Starts and Finishes

There are many lessons a writer must learn. How to create distinct characters. How to craft a narrative. How to throw away words. Where to start and where not to to. And when to finish.

To mutilate a sentiment that is often spoken to new writers, a story needs to be finished before it can be published. Or should be submitted. And figuring out how to wrap a multitude of story threads into a conclusion, satisfying or not, is a pleasant experience.

On the other hand, pick another project you might have started over the years. How many have you finished? I mean really? Still got boxes not-unpacked even though you’ve lived there for five years? Or that cross-stitch someone convinced you would be fun? How’s the garden? Full of plants thriving? Or is it mostly weeds? I could go on. That’s not to say that writing fiction is only ever going to be a fad for most people.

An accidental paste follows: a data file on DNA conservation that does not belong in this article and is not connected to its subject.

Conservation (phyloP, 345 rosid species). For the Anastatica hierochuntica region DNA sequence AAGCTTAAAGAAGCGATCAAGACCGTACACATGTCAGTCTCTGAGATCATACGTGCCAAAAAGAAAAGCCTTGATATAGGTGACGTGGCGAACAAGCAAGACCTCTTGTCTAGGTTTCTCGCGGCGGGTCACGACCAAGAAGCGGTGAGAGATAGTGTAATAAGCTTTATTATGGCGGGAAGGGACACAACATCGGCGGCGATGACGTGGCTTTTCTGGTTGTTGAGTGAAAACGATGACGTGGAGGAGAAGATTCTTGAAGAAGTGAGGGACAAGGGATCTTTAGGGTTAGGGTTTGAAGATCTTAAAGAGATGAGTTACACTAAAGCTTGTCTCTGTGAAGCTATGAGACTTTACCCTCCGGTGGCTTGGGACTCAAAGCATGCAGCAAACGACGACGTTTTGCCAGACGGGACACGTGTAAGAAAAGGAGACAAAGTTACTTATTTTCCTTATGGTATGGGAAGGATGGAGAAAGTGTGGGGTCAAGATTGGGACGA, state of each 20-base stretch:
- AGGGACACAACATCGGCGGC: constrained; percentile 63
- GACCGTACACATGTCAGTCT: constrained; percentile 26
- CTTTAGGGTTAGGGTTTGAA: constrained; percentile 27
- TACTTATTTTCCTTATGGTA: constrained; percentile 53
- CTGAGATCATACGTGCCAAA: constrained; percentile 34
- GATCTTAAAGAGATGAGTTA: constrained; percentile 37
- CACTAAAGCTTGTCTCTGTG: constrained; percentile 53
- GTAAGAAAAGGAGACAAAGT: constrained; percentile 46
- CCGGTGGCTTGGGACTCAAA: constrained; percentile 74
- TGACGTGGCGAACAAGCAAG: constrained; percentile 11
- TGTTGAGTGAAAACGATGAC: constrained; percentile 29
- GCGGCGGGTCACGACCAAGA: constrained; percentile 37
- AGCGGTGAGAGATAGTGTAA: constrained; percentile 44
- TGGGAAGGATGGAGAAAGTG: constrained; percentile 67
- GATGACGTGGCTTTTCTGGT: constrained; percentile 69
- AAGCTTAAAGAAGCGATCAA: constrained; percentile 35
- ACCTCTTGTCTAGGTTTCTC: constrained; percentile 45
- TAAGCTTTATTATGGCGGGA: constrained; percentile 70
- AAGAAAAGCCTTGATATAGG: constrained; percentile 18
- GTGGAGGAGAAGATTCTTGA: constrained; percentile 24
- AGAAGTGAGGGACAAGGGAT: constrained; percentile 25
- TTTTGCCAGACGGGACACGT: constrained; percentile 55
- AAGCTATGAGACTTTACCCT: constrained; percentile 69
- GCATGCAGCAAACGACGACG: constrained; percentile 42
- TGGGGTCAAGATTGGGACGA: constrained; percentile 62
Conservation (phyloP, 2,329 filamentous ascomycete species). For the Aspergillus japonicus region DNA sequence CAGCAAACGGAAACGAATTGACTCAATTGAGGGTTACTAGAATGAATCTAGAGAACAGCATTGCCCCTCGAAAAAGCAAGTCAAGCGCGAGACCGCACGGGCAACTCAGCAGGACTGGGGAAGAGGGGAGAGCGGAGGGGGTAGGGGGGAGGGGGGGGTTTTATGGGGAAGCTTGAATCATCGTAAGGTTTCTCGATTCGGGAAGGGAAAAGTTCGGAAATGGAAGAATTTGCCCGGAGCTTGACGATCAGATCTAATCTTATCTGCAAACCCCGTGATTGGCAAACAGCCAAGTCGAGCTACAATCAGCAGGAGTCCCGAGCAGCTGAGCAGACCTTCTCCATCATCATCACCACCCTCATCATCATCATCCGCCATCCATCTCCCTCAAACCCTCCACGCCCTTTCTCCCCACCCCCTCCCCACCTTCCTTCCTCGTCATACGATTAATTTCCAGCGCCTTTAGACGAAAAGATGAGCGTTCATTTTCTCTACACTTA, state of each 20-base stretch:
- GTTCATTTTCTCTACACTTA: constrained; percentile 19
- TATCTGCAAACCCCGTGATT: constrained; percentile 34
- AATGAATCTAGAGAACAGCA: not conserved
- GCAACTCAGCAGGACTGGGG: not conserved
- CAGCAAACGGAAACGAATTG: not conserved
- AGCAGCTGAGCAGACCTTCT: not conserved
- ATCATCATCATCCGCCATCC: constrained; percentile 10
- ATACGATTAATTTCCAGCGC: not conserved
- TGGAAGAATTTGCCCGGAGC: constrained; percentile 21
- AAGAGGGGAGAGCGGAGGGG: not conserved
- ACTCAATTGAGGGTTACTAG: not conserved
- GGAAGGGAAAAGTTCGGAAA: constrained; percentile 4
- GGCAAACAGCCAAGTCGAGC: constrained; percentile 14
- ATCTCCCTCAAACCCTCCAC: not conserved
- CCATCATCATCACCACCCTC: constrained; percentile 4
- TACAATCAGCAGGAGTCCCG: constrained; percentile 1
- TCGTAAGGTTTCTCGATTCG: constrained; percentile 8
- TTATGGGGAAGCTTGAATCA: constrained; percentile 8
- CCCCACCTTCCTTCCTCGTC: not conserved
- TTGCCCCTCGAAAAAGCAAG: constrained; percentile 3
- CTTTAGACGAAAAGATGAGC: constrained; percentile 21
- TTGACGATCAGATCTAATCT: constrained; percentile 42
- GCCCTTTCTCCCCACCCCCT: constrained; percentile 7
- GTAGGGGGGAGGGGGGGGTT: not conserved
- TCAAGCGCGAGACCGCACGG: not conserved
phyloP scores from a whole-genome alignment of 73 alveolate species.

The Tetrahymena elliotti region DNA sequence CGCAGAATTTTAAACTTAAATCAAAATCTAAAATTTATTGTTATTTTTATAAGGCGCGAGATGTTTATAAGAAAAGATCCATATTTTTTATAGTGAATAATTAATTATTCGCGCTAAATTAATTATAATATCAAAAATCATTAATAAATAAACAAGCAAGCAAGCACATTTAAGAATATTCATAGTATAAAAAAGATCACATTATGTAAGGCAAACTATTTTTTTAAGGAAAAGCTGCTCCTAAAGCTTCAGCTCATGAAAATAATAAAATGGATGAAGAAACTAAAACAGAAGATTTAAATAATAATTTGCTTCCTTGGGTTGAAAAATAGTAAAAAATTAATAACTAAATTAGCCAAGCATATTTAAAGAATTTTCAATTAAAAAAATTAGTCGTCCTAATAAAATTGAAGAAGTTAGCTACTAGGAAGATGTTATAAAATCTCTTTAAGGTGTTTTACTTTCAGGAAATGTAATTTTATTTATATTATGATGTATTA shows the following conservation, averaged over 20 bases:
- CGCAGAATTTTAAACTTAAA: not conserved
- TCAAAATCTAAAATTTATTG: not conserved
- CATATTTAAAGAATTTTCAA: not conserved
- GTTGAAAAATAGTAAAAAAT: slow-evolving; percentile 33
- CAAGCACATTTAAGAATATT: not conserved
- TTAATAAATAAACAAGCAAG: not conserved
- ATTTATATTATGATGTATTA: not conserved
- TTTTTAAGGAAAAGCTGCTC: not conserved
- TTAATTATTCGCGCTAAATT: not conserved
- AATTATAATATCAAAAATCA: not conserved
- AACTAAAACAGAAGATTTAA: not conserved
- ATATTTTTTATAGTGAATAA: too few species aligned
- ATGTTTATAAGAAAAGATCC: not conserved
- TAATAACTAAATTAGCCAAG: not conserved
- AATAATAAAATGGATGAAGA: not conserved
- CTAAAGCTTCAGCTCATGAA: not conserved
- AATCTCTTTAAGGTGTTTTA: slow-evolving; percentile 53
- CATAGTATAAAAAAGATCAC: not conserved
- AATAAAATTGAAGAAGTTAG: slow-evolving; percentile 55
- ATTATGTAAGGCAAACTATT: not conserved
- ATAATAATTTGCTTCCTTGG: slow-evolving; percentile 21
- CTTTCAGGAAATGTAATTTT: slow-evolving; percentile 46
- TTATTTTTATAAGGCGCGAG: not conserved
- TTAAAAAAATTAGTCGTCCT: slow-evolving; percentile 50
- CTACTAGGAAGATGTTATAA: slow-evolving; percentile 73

Maybe a closer example is song-writing. This is as tough as writing a story. I know this because I’ve tried it. I’ve heard from well-known song-writers that for every song they finish, there are easily ten they don’t. Ten songs unfinished! How does that stack up on your story-writing? Ten ideas or story starts for each one that went to completion?

It rather puts things into perspective, doesn’t it?

1 Comment

Filed under storytelling, writing

One response to “Starts and Finishes

  1. adampb

    It’s something I had never thought of in regards to stories, that some of them just won’t work. The comparison to song writers is apt. Each song, or story, is another time to practice and develop skills, even if you’re a professional.
    I can now happily leave unfinished ideas or projects behind. Sometime in the near future I may return to see if there is something salvageable. I’ve heard of song writers returning to unfinished pieces and picking the bones for a useable riff, line of lyric or refrain.
    Writers can, and should do it, too.
    Adam B @revhappiness

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